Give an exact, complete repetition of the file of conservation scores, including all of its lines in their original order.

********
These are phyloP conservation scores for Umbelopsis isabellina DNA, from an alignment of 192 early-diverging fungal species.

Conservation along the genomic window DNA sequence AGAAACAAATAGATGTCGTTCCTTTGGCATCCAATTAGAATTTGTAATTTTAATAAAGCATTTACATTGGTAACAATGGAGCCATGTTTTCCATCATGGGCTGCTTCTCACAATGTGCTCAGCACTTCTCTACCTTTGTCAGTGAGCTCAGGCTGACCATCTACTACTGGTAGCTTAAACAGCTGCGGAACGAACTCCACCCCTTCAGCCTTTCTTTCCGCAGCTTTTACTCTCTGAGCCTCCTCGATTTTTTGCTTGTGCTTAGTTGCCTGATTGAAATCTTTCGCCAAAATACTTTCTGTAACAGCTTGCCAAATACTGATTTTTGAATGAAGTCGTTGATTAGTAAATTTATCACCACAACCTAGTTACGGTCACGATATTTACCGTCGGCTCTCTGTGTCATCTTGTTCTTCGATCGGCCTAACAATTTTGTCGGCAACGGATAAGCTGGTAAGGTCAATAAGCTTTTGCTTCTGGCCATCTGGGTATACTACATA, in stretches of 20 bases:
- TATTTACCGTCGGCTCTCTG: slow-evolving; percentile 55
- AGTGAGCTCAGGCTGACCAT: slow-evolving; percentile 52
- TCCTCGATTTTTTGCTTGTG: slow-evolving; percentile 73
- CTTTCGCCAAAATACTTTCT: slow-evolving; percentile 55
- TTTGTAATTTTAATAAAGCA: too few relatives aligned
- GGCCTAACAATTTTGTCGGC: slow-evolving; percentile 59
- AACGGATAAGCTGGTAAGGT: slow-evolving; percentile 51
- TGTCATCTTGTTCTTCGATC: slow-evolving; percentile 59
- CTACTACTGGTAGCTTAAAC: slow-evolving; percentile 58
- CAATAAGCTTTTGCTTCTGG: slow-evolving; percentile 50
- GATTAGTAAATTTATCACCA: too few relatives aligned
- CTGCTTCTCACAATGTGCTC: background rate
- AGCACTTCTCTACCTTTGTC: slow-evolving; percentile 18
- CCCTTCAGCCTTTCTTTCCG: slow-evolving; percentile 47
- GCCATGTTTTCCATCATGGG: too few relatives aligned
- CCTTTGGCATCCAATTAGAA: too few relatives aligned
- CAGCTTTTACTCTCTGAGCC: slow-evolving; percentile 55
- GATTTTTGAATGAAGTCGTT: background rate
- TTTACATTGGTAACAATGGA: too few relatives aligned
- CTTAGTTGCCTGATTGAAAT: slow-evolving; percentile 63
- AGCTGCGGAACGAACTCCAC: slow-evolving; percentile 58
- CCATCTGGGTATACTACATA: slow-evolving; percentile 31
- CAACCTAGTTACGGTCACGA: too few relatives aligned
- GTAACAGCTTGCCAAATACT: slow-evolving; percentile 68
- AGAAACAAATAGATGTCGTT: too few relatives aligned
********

These are phyloP conservation scores for Umbelopsis isabellina DNA, from an alignment of 192 early-diverging fungal species.

Conservation along the genomic window DNA sequence AGAAACAAATAGATGTCGTTCCTTTGGCATCCAATTAGAATTTGTAATTTTAATAAAGCATTTACATTGGTAACAATGGAGCCATGTTTTCCATCATGGGCTGCTTCTCACAATGTGCTCAGCACTTCTCTACCTTTGTCAGTGAGCTCAGGCTGACCATCTACTACTGGTAGCTTAAACAGCTGCGGAACGAACTCCACCCCTTCAGCCTTTCTTTCCGCAGCTTTTACTCTCTGAGCCTCCTCGATTTTTTGCTTGTGCTTAGTTGCCTGATTGAAATCTTTCGCCAAAATACTTTCTGTAACAGCTTGCCAAATACTGATTTTTGAATGAAGTCGTTGATTAGTAAATTTATCACCACAACCTAGTTACGGTCACGATATTTACCGTCGGCTCTCTGTGTCATCTTGTTCTTCGATCGGCCTAACAATTTTGTCGGCAACGGATAAGCTGGTAAGGTCAATAAGCTTTTGCTTCTGGCCATCTGGGTATACTACATA, in stretches of 20 bases:
- TATTTACCGTCGGCTCTCTG: slow-evolving; percentile 55
- AGTGAGCTCAGGCTGACCAT: slow-evolving; percentile 52
- TCCTCGATTTTTTGCTTGTG: slow-evolving; percentile 73
- CTTTCGCCAAAATACTTTCT: slow-evolving; percentile 55
- TTTGTAATTTTAATAAAGCA: too few relatives aligned
- GGCCTAACAATTTTGTCGGC: slow-evolving; percentile 59
- AACGGATAAGCTGGTAAGGT: slow-evolving; percentile 51
- TGTCATCTTGTTCTTCGATC: slow-evolving; percentile 59
- CTACTACTGGTAGCTTAAAC: slow-evolving; percentile 58
- CAATAAGCTTTTGCTTCTGG: slow-evolving; percentile 50
- GATTAGTAAATTTATCACCA: too few relatives aligned
- CTGCTTCTCACAATGTGCTC: background rate
- AGCACTTCTCTACCTTTGTC: slow-evolving; percentile 18
- CCCTTCAGCCTTTCTTTCCG: slow-evolving; percentile 47
- GCCATGTTTTCCATCATGGG: too few relatives aligned
- CCTTTGGCATCCAATTAGAA: too few relatives aligned
- CAGCTTTTACTCTCTGAGCC: slow-evolving; percentile 55
- GATTTTTGAATGAAGTCGTT: background rate
- TTTACATTGGTAACAATGGA: too few relatives aligned
- CTTAGTTGCCTGATTGAAAT: slow-evolving; percentile 63
- AGCTGCGGAACGAACTCCAC: slow-evolving; percentile 58
- CCATCTGGGTATACTACATA: slow-evolving; percentile 31
- CAACCTAGTTACGGTCACGA: too few relatives aligned
- GTAACAGCTTGCCAAATACT: slow-evolving; percentile 68
- AGAAACAAATAGATGTCGTT: too few relatives aligned